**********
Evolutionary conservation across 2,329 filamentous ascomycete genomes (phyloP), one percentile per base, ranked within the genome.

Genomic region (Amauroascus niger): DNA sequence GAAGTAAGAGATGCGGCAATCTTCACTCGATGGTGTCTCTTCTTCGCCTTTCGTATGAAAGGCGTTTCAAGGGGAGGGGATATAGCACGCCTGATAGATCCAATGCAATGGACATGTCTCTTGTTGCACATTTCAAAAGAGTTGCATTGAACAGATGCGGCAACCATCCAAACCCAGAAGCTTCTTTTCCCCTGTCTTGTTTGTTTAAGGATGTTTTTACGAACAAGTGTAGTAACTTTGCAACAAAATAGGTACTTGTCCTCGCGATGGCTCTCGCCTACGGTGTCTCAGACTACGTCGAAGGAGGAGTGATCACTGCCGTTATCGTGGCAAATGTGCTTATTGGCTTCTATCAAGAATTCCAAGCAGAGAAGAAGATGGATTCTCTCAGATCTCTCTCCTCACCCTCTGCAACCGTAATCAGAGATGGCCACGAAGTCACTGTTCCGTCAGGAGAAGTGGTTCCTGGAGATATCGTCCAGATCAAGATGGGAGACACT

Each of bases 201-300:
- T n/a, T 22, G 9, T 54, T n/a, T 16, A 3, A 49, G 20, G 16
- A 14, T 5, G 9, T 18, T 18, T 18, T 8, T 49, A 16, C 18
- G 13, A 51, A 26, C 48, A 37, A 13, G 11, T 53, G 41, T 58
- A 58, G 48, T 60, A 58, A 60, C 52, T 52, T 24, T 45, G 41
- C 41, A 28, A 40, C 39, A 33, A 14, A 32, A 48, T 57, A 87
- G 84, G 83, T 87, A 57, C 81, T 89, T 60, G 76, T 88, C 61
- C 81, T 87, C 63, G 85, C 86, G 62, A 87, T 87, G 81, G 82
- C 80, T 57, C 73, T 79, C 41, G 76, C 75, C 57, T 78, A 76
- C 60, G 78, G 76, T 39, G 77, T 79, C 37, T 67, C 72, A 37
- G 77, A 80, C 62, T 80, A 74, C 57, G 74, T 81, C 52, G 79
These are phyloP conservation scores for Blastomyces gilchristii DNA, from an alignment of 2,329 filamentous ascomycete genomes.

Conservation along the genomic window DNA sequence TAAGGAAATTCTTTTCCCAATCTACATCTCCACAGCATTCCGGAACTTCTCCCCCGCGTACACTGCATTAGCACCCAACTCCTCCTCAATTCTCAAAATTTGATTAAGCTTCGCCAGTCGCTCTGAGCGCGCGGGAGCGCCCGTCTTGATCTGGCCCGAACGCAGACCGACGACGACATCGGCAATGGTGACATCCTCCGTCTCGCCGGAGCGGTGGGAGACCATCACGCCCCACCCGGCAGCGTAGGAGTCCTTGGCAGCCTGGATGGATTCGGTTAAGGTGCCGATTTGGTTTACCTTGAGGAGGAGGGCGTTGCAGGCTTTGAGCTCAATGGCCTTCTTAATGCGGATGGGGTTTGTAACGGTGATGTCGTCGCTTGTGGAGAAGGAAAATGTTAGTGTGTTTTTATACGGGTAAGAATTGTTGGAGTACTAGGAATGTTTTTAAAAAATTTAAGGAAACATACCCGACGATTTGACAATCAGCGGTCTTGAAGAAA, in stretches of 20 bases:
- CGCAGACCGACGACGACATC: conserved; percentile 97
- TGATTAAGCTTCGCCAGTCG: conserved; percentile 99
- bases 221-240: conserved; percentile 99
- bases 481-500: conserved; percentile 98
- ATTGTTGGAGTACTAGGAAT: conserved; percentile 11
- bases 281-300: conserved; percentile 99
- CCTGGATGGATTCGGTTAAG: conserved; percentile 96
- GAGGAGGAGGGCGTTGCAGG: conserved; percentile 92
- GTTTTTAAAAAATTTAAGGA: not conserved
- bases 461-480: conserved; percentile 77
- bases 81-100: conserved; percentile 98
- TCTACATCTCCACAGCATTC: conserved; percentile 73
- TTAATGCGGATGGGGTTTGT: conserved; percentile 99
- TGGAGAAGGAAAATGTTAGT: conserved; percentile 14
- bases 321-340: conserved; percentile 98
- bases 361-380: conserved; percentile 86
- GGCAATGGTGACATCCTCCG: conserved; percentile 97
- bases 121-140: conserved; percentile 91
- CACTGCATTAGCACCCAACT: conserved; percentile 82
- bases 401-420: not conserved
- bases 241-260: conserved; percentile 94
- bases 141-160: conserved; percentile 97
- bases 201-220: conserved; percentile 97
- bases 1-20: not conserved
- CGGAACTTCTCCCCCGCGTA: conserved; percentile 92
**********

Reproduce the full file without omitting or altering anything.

Evolutionary conservation across 2,329 filamentous ascomycete genomes (phyloP), one percentile per base, ranked within the genome.

Genomic region (Amauroascus niger): DNA sequence GAAGTAAGAGATGCGGCAATCTTCACTCGATGGTGTCTCTTCTTCGCCTTTCGTATGAAAGGCGTTTCAAGGGGAGGGGATATAGCACGCCTGATAGATCCAATGCAATGGACATGTCTCTTGTTGCACATTTCAAAAGAGTTGCATTGAACAGATGCGGCAACCATCCAAACCCAGAAGCTTCTTTTCCCCTGTCTTGTTTGTTTAAGGATGTTTTTACGAACAAGTGTAGTAACTTTGCAACAAAATAGGTACTTGTCCTCGCGATGGCTCTCGCCTACGGTGTCTCAGACTACGTCGAAGGAGGAGTGATCACTGCCGTTATCGTGGCAAATGTGCTTATTGGCTTCTATCAAGAATTCCAAGCAGAGAAGAAGATGGATTCTCTCAGATCTCTCTCCTCACCCTCTGCAACCGTAATCAGAGATGGCCACGAAGTCACTGTTCCGTCAGGAGAAGTGGTTCCTGGAGATATCGTCCAGATCAAGATGGGAGACACT

Each of bases 201-300:
- T n/a, T 22, G 9, T 54, T n/a, T 16, A 3, A 49, G 20, G 16
- A 14, T 5, G 9, T 18, T 18, T 18, T 8, T 49, A 16, C 18
- G 13, A 51, A 26, C 48, A 37, A 13, G 11, T 53, G 41, T 58
- A 58, G 48, T 60, A 58, A 60, C 52, T 52, T 24, T 45, G 41
- C 41, A 28, A 40, C 39, A 33, A 14, A 32, A 48, T 57, A 87
- G 84, G 83, T 87, A 57, C 81, T 89, T 60, G 76, T 88, C 61
- C 81, T 87, C 63, G 85, C 86, G 62, A 87, T 87, G 81, G 82
- C 80, T 57, C 73, T 79, C 41, G 76, C 75, C 57, T 78, A 76
- C 60, G 78, G 76, T 39, G 77, T 79, C 37, T 67, C 72, A 37
- G 77, A 80, C 62, T 80, A 74, C 57, G 74, T 81, C 52, G 79
These are phyloP conservation scores for Blastomyces gilchristii DNA, from an alignment of 2,329 filamentous ascomycete genomes.

Conservation along the genomic window DNA sequence TAAGGAAATTCTTTTCCCAATCTACATCTCCACAGCATTCCGGAACTTCTCCCCCGCGTACACTGCATTAGCACCCAACTCCTCCTCAATTCTCAAAATTTGATTAAGCTTCGCCAGTCGCTCTGAGCGCGCGGGAGCGCCCGTCTTGATCTGGCCCGAACGCAGACCGACGACGACATCGGCAATGGTGACATCCTCCGTCTCGCCGGAGCGGTGGGAGACCATCACGCCCCACCCGGCAGCGTAGGAGTCCTTGGCAGCCTGGATGGATTCGGTTAAGGTGCCGATTTGGTTTACCTTGAGGAGGAGGGCGTTGCAGGCTTTGAGCTCAATGGCCTTCTTAATGCGGATGGGGTTTGTAACGGTGATGTCGTCGCTTGTGGAGAAGGAAAATGTTAGTGTGTTTTTATACGGGTAAGAATTGTTGGAGTACTAGGAATGTTTTTAAAAAATTTAAGGAAACATACCCGACGATTTGACAATCAGCGGTCTTGAAGAAA, in stretches of 20 bases:
- CGCAGACCGACGACGACATC: conserved; percentile 97
- TGATTAAGCTTCGCCAGTCG: conserved; percentile 99
- bases 221-240: conserved; percentile 99
- bases 481-500: conserved; percentile 98
- ATTGTTGGAGTACTAGGAAT: conserved; percentile 11
- bases 281-300: conserved; percentile 99
- CCTGGATGGATTCGGTTAAG: conserved; percentile 96
- GAGGAGGAGGGCGTTGCAGG: conserved; percentile 92
- GTTTTTAAAAAATTTAAGGA: not conserved
- bases 461-480: conserved; percentile 77
- bases 81-100: conserved; percentile 98
- TCTACATCTCCACAGCATTC: conserved; percentile 73
- TTAATGCGGATGGGGTTTGT: conserved; percentile 99
- TGGAGAAGGAAAATGTTAGT: conserved; percentile 14
- bases 321-340: conserved; percentile 98
- bases 361-380: conserved; percentile 86
- GGCAATGGTGACATCCTCCG: conserved; percentile 97
- bases 121-140: conserved; percentile 91
- CACTGCATTAGCACCCAACT: conserved; percentile 82
- bases 401-420: not conserved
- bases 241-260: conserved; percentile 94
- bases 141-160: conserved; percentile 97
- bases 201-220: conserved; percentile 97
- bases 1-20: not conserved
- CGGAACTTCTCCCCCGCGTA: conserved; percentile 92